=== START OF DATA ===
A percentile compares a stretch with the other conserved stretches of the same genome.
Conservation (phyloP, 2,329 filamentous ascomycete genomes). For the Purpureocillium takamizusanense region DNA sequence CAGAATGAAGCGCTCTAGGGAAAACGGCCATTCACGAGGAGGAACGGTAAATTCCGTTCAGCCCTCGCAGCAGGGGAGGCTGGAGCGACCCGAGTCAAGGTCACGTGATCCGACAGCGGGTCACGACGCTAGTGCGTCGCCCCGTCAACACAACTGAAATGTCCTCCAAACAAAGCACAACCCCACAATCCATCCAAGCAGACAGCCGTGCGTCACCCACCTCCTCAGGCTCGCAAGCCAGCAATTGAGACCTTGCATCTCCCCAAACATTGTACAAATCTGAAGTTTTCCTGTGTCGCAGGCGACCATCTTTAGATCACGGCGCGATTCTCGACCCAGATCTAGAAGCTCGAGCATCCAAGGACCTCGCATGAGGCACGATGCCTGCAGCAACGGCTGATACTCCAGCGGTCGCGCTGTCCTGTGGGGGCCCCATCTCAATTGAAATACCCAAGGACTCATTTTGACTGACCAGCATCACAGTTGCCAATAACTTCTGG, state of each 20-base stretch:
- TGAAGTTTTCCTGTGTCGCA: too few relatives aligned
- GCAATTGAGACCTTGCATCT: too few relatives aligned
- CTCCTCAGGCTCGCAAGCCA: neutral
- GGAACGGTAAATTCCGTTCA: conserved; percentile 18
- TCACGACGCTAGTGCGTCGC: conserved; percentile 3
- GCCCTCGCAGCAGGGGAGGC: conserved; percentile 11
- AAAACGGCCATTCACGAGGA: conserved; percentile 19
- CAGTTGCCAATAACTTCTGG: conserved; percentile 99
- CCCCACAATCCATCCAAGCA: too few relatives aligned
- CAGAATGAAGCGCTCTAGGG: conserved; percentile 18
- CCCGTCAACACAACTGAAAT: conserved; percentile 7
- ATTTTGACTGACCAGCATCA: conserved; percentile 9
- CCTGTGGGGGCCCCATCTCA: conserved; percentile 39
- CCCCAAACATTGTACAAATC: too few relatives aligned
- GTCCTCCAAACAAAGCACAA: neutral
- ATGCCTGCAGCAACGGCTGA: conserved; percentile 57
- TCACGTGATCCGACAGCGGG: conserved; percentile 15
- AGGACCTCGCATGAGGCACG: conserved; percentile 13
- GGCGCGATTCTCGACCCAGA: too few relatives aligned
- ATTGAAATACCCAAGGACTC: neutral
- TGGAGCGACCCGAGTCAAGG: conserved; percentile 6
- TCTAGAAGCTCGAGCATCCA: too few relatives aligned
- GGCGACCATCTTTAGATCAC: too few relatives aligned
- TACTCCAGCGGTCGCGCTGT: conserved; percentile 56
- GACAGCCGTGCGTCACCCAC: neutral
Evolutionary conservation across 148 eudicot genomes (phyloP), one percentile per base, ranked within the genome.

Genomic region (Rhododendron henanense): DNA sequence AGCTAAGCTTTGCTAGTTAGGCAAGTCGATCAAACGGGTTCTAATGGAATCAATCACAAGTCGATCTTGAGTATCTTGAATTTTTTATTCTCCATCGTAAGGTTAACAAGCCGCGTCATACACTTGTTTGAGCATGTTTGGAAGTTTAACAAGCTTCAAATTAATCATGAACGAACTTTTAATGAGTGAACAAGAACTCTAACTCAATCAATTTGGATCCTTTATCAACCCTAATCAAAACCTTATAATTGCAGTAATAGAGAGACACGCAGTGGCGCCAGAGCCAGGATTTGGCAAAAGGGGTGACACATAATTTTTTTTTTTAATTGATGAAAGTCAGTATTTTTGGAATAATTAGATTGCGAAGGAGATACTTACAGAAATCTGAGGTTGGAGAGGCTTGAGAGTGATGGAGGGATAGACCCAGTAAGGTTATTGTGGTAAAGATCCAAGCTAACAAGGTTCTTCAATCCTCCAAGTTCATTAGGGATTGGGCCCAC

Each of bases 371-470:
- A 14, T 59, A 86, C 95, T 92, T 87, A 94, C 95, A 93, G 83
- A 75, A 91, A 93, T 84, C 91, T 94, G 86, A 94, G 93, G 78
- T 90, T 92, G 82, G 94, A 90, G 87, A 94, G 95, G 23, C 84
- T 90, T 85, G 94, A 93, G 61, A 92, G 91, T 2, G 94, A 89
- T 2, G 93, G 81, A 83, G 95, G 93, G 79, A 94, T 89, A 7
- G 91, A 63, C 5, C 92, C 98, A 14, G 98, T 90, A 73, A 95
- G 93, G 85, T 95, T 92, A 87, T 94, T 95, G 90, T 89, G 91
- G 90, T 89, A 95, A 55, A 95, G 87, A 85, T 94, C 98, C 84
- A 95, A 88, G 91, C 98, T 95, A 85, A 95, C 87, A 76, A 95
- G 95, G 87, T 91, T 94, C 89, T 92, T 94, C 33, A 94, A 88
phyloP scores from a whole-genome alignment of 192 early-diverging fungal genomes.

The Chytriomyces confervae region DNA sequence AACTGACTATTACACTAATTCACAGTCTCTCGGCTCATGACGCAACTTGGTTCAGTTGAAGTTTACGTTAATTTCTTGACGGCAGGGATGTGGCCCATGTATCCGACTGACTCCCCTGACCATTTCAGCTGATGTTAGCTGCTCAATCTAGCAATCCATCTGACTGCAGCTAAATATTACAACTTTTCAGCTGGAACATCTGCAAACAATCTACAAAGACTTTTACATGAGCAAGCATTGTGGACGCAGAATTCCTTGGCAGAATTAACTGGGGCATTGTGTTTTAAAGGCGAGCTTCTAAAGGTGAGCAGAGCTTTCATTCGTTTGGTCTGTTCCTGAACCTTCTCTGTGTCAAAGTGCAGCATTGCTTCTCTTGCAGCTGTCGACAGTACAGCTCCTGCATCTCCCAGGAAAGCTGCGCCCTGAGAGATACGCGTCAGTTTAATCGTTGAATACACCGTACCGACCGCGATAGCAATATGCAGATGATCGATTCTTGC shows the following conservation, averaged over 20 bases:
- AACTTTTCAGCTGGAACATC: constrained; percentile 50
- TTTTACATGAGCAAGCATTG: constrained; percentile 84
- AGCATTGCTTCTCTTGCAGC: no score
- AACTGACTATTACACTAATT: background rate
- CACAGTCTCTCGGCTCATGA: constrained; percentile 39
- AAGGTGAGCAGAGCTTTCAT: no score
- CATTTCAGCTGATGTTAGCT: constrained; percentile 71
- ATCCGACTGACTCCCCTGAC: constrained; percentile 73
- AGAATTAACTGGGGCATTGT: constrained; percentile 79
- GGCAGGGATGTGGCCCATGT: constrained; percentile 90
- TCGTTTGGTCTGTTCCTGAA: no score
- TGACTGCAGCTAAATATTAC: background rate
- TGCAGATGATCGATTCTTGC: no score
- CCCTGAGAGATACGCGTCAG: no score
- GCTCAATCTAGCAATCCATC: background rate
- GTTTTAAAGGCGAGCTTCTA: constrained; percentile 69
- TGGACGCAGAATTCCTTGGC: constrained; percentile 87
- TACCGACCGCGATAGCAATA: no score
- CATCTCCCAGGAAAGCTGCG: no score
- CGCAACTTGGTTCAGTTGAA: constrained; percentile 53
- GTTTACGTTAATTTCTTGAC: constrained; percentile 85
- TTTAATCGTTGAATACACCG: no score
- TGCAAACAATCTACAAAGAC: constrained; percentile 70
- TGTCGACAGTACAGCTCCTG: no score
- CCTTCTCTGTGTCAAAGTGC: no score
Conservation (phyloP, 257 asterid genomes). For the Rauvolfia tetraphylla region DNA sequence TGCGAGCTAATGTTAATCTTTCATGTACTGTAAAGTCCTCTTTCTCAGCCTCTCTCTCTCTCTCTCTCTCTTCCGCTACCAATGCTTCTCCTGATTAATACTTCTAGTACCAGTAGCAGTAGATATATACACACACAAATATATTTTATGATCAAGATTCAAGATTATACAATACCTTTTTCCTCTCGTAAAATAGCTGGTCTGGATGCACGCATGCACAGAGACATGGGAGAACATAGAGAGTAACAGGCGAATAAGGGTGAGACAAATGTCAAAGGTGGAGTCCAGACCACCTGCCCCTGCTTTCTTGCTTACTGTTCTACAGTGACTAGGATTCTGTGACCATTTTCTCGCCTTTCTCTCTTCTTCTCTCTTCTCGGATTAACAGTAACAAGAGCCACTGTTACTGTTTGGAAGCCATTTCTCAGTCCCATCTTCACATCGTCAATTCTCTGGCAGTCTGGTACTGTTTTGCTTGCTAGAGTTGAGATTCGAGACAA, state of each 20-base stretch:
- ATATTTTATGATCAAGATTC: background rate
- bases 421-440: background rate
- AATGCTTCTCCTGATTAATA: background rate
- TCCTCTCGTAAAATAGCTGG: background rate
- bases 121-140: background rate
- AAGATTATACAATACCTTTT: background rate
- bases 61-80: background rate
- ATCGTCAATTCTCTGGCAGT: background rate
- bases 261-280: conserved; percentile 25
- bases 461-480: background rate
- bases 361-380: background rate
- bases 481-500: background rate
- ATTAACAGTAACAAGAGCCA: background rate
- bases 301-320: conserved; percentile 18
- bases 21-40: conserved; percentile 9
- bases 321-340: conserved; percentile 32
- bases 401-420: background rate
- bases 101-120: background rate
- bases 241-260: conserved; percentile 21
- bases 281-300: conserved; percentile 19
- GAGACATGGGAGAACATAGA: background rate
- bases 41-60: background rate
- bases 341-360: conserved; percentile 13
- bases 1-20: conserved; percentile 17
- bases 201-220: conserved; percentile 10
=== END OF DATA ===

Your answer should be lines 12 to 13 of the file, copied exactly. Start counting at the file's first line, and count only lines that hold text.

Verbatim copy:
- CAGAATGAAGCGCTCTAGGG: conserved; percentile 18
- CCCGTCAACACAACTGAAAT: conserved; percentile 7